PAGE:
- Flashcards – print, copy, and cut enough flashcards sets for the number of pairs of students you have in a group. These flashcards are from MakingMusicFun.net (a great site!!!)
- Worksheets – I used the Color That Note | Treble Clef | G Position worksheet from MakingMusicFun.net. Make enough copies for all students so that they have one to take with them.
- Bingo Chip (or Candy) Staff – Print out and make enough copies for pairs in groups of the staff graphic. Give each pair some round candies (Skittles, M&Ms, and Spree work great) or Bingo chips and have pairs quiz each other by placing the candy/chips on the staff for different notes.
Rotate through each center for 8-12 minutes, depending on the amount of time you have. This will more than likely take up more than 1 class period, if you have class times like I do.
Here was my scenario: 3 groups of 9-10 kids each, 3 centers: computers, flashcards, worksheets, 5 computers with 2 kids at each computer, 10 minutes per center, spanned 2 50-minute class periods.
Coming Soon: Culminating Activity for Notation to Follow Our Centers
Yesterday I featured The Music Interactive‘s new Boomwhacker® software. Today I had some extra time with my second graders at the end of our notation unit. To reinforce the notes on the treble staff, we played The Music Interactive’s Staff Wars game. What a super fun, exciting way to practice the notes on the staff. I appreciate that they also include Alto and Bass clef options for the game, so the extension possibilities for this activity are limitless.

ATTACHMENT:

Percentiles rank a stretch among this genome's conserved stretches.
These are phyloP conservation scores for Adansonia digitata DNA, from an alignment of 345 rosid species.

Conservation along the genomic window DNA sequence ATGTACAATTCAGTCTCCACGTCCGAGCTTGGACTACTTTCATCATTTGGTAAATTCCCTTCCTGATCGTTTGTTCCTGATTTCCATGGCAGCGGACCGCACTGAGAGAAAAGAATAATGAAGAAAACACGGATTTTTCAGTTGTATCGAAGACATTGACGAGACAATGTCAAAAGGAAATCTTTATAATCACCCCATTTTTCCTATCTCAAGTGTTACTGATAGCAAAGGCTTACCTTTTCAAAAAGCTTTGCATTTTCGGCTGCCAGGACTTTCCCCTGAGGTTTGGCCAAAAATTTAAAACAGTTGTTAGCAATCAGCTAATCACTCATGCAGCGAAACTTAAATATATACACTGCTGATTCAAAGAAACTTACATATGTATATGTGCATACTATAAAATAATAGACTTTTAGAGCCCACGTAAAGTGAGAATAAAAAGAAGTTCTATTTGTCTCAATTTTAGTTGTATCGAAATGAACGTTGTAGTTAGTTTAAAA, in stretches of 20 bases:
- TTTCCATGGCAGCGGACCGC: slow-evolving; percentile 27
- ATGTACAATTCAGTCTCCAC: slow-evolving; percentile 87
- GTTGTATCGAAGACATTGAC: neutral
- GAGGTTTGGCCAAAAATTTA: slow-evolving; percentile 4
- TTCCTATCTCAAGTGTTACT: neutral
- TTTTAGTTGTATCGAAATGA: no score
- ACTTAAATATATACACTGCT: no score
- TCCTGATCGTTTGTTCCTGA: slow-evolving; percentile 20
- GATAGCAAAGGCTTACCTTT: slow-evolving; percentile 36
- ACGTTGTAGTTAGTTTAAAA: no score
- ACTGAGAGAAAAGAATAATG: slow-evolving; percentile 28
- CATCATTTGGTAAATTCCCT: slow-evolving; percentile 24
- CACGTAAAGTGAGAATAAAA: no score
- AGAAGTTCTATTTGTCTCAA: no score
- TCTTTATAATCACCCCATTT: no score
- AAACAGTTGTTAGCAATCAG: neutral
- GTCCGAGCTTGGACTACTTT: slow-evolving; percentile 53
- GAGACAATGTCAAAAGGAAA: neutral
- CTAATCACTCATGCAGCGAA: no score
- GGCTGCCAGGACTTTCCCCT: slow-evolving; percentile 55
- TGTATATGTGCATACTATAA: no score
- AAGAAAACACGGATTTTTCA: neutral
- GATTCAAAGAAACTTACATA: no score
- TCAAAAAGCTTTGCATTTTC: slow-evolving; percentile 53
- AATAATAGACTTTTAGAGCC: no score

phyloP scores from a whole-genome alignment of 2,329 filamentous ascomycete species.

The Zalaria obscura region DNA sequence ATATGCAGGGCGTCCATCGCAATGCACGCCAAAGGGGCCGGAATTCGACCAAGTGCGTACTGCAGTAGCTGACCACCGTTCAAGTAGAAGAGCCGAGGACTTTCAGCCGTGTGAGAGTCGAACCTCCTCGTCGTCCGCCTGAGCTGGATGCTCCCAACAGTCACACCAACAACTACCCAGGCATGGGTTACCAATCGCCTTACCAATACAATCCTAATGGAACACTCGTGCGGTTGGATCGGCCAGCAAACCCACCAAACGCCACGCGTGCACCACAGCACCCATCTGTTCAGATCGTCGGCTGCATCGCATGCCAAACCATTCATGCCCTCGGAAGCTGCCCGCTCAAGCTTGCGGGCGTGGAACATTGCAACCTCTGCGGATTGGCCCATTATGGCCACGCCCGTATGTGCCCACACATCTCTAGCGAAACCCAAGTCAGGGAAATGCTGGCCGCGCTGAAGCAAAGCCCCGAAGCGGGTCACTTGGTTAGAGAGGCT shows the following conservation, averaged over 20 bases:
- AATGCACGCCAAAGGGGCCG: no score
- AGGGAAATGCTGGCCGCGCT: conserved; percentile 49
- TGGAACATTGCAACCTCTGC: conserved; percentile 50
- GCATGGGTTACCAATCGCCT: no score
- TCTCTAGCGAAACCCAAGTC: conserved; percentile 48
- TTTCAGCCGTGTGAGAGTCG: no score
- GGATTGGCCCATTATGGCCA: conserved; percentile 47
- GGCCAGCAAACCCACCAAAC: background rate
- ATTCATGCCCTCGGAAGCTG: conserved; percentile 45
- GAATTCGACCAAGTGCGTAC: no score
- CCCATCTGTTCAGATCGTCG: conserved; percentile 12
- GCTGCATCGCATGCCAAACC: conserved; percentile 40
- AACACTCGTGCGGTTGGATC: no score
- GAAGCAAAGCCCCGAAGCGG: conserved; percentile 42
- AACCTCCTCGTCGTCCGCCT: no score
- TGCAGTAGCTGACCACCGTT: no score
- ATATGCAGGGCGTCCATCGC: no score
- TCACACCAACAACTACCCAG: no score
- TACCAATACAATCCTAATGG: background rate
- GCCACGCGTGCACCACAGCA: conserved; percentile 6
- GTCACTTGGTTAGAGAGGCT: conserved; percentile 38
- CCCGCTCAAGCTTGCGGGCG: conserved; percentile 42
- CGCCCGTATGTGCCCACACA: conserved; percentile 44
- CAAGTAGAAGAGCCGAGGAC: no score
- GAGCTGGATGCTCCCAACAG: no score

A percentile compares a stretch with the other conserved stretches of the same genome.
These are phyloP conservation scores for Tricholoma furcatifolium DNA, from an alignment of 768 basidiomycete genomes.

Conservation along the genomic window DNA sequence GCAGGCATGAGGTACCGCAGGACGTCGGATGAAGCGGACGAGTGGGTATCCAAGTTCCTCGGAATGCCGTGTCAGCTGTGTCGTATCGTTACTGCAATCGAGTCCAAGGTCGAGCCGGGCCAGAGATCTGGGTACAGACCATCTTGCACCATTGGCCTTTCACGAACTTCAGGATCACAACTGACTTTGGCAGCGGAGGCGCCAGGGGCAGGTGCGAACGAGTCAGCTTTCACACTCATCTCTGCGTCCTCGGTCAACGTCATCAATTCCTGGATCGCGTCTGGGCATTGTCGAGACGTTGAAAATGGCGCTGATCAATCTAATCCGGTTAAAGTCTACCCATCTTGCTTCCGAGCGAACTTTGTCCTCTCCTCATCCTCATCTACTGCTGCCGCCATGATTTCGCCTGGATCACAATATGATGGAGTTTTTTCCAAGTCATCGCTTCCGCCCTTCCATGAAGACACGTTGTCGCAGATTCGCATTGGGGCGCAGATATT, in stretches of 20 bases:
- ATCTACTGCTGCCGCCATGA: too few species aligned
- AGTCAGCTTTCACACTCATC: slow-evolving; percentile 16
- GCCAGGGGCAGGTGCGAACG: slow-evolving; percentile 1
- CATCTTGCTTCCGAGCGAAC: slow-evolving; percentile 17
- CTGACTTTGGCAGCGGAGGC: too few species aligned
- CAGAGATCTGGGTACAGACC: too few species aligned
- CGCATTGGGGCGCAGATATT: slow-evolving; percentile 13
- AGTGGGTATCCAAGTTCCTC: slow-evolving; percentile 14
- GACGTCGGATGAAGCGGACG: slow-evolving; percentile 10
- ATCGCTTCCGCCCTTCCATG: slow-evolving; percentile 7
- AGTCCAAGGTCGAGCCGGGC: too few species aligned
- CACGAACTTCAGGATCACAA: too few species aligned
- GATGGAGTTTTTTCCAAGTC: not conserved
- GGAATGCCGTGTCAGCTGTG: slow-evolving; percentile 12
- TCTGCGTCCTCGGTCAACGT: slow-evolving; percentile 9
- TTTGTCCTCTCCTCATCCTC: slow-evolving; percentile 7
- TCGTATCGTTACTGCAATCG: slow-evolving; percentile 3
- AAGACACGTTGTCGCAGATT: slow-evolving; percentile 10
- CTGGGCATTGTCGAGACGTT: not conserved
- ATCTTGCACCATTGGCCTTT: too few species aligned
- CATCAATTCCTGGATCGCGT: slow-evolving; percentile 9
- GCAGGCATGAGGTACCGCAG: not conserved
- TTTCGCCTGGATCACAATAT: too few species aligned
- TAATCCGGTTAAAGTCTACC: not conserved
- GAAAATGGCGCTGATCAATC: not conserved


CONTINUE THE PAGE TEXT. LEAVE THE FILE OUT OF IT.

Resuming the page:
They have a version 2.0 of Staff Wars which I downloaded yesterday but have not tried it out yet. Anyone used it? Thoughts?
Here’s a quick video of my kids playing the game…they love it!
(it is hat day for Relay for Life…we usually don’t wear hats but today is the day before winter break and it’s a fun day…yay!!!)
I discovered today in my search for Boomwhackers® resources that The Music Interactive site now has a Boomwhackers® software download. As of January 2011, you are now required to create a username and password to their download site; however, once I easily did that (just follow the online and email instructions), I downloaded and opened this neat little software. It looks something like this….
I have only played around with it briefly, but it seems like it could be a cool tool to use on your whiteboard when starting a Boomwhackers® unit or as a center on student computers.
The cool thing about The Music Interactive’s software is that it runs locally, but does not have to be installed. I will have to play around with it, but I believe you could simply copy the file and save it to each computer you were using. Pretty neat-o!
My newest favorite online music resource is MakingMusicFun.net. I have found so many worksheets, lesson plans, ideas, and other resources that I can easily and quickly incorporate into my classes. I am thankful to Andy Fling and Shelly Nierman for a creative, well-designed, and effectively managed website. Make sure you sign up for their newsletters so you don’t miss out on new additions to their site.
Coming soon….a comprehensive MUSIC NOTATION lesson plan that incorporates many of MakingMusicFun’s notation activities and worksheets. Check back later this week to get your copy of this lesson plan 🙂